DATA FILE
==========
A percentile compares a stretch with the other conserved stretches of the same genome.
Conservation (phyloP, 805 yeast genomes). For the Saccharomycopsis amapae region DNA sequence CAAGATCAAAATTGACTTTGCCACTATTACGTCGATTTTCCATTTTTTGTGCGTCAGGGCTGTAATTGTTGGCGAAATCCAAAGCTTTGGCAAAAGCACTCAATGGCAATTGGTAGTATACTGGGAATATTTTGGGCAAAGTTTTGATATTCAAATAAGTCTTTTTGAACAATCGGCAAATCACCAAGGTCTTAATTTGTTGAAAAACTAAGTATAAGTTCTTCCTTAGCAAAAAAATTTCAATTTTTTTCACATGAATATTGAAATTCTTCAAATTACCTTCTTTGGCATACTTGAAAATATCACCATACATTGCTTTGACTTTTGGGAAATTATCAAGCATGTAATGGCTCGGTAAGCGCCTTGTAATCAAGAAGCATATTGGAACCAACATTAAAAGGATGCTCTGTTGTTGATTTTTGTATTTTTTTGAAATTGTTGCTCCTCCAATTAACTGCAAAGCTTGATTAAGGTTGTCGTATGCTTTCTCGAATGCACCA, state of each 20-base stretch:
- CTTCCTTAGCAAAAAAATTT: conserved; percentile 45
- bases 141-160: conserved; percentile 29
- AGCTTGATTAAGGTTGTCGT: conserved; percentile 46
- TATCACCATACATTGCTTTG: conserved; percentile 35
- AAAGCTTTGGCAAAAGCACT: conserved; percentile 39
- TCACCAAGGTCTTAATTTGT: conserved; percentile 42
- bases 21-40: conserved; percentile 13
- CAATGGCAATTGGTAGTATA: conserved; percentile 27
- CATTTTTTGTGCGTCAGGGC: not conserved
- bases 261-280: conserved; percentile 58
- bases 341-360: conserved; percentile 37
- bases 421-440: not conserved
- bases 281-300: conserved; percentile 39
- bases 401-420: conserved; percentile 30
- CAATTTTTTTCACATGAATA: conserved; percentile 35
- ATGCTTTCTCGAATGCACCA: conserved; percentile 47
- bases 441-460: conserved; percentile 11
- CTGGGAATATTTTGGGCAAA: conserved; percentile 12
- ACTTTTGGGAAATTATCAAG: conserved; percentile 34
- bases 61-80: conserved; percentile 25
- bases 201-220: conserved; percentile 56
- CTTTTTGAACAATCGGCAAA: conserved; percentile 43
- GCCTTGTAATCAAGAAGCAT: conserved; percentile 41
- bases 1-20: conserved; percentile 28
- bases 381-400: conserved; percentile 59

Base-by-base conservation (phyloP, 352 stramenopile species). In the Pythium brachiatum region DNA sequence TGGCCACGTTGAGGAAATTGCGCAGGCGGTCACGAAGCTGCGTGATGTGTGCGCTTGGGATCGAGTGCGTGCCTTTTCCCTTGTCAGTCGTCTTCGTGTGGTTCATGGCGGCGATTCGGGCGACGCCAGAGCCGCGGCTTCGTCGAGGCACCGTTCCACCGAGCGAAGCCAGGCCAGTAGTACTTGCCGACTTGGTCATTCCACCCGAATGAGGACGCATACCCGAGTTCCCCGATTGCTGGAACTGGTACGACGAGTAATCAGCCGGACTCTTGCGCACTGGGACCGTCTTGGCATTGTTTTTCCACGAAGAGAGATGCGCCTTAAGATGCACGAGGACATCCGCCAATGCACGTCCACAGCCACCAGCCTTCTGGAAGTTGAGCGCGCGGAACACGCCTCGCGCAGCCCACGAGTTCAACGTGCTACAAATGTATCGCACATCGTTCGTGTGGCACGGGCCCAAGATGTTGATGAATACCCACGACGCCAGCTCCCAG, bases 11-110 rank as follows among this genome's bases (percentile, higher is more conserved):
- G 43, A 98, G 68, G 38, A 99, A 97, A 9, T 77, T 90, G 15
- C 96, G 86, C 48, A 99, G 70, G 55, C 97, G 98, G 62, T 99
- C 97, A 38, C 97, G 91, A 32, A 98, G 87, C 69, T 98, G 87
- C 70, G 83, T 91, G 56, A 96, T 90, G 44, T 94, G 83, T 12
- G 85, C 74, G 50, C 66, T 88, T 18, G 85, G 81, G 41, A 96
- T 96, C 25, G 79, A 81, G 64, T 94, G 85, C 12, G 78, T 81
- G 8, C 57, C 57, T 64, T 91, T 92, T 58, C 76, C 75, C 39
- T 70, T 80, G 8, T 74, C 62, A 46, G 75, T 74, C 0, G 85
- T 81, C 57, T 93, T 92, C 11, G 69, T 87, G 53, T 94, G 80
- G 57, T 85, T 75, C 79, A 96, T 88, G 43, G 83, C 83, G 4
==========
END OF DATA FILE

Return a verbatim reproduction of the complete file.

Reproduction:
A percentile compares a stretch with the other conserved stretches of the same genome.
Conservation (phyloP, 805 yeast genomes). For the Saccharomycopsis amapae region DNA sequence CAAGATCAAAATTGACTTTGCCACTATTACGTCGATTTTCCATTTTTTGTGCGTCAGGGCTGTAATTGTTGGCGAAATCCAAAGCTTTGGCAAAAGCACTCAATGGCAATTGGTAGTATACTGGGAATATTTTGGGCAAAGTTTTGATATTCAAATAAGTCTTTTTGAACAATCGGCAAATCACCAAGGTCTTAATTTGTTGAAAAACTAAGTATAAGTTCTTCCTTAGCAAAAAAATTTCAATTTTTTTCACATGAATATTGAAATTCTTCAAATTACCTTCTTTGGCATACTTGAAAATATCACCATACATTGCTTTGACTTTTGGGAAATTATCAAGCATGTAATGGCTCGGTAAGCGCCTTGTAATCAAGAAGCATATTGGAACCAACATTAAAAGGATGCTCTGTTGTTGATTTTTGTATTTTTTTGAAATTGTTGCTCCTCCAATTAACTGCAAAGCTTGATTAAGGTTGTCGTATGCTTTCTCGAATGCACCA, state of each 20-base stretch:
- CTTCCTTAGCAAAAAAATTT: conserved; percentile 45
- bases 141-160: conserved; percentile 29
- AGCTTGATTAAGGTTGTCGT: conserved; percentile 46
- TATCACCATACATTGCTTTG: conserved; percentile 35
- AAAGCTTTGGCAAAAGCACT: conserved; percentile 39
- TCACCAAGGTCTTAATTTGT: conserved; percentile 42
- bases 21-40: conserved; percentile 13
- CAATGGCAATTGGTAGTATA: conserved; percentile 27
- CATTTTTTGTGCGTCAGGGC: not conserved
- bases 261-280: conserved; percentile 58
- bases 341-360: conserved; percentile 37
- bases 421-440: not conserved
- bases 281-300: conserved; percentile 39
- bases 401-420: conserved; percentile 30
- CAATTTTTTTCACATGAATA: conserved; percentile 35
- ATGCTTTCTCGAATGCACCA: conserved; percentile 47
- bases 441-460: conserved; percentile 11
- CTGGGAATATTTTGGGCAAA: conserved; percentile 12
- ACTTTTGGGAAATTATCAAG: conserved; percentile 34
- bases 61-80: conserved; percentile 25
- bases 201-220: conserved; percentile 56
- CTTTTTGAACAATCGGCAAA: conserved; percentile 43
- GCCTTGTAATCAAGAAGCAT: conserved; percentile 41
- bases 1-20: conserved; percentile 28
- bases 381-400: conserved; percentile 59

Base-by-base conservation (phyloP, 352 stramenopile species). In the Pythium brachiatum region DNA sequence TGGCCACGTTGAGGAAATTGCGCAGGCGGTCACGAAGCTGCGTGATGTGTGCGCTTGGGATCGAGTGCGTGCCTTTTCCCTTGTCAGTCGTCTTCGTGTGGTTCATGGCGGCGATTCGGGCGACGCCAGAGCCGCGGCTTCGTCGAGGCACCGTTCCACCGAGCGAAGCCAGGCCAGTAGTACTTGCCGACTTGGTCATTCCACCCGAATGAGGACGCATACCCGAGTTCCCCGATTGCTGGAACTGGTACGACGAGTAATCAGCCGGACTCTTGCGCACTGGGACCGTCTTGGCATTGTTTTTCCACGAAGAGAGATGCGCCTTAAGATGCACGAGGACATCCGCCAATGCACGTCCACAGCCACCAGCCTTCTGGAAGTTGAGCGCGCGGAACACGCCTCGCGCAGCCCACGAGTTCAACGTGCTACAAATGTATCGCACATCGTTCGTGTGGCACGGGCCCAAGATGTTGATGAATACCCACGACGCCAGCTCCCAG, bases 11-110 rank as follows among this genome's bases (percentile, higher is more conserved):
- G 43, A 98, G 68, G 38, A 99, A 97, A 9, T 77, T 90, G 15
- C 96, G 86, C 48, A 99, G 70, G 55, C 97, G 98, G 62, T 99
- C 97, A 38, C 97, G 91, A 32, A 98, G 87, C 69, T 98, G 87
- C 70, G 83, T 91, G 56, A 96, T 90, G 44, T 94, G 83, T 12
- G 85, C 74, G 50, C 66, T 88, T 18, G 85, G 81, G 41, A 96
- T 96, C 25, G 79, A 81, G 64, T 94, G 85, C 12, G 78, T 81
- G 8, C 57, C 57, T 64, T 91, T 92, T 58, C 76, C 75, C 39
- T 70, T 80, G 8, T 74, C 62, A 46, G 75, T 74, C 0, G 85
- T 81, C 57, T 93, T 92, C 11, G 69, T 87, G 53, T 94, G 80
- G 57, T 85, T 75, C 79, A 96, T 88, G 43, G 83, C 83, G 4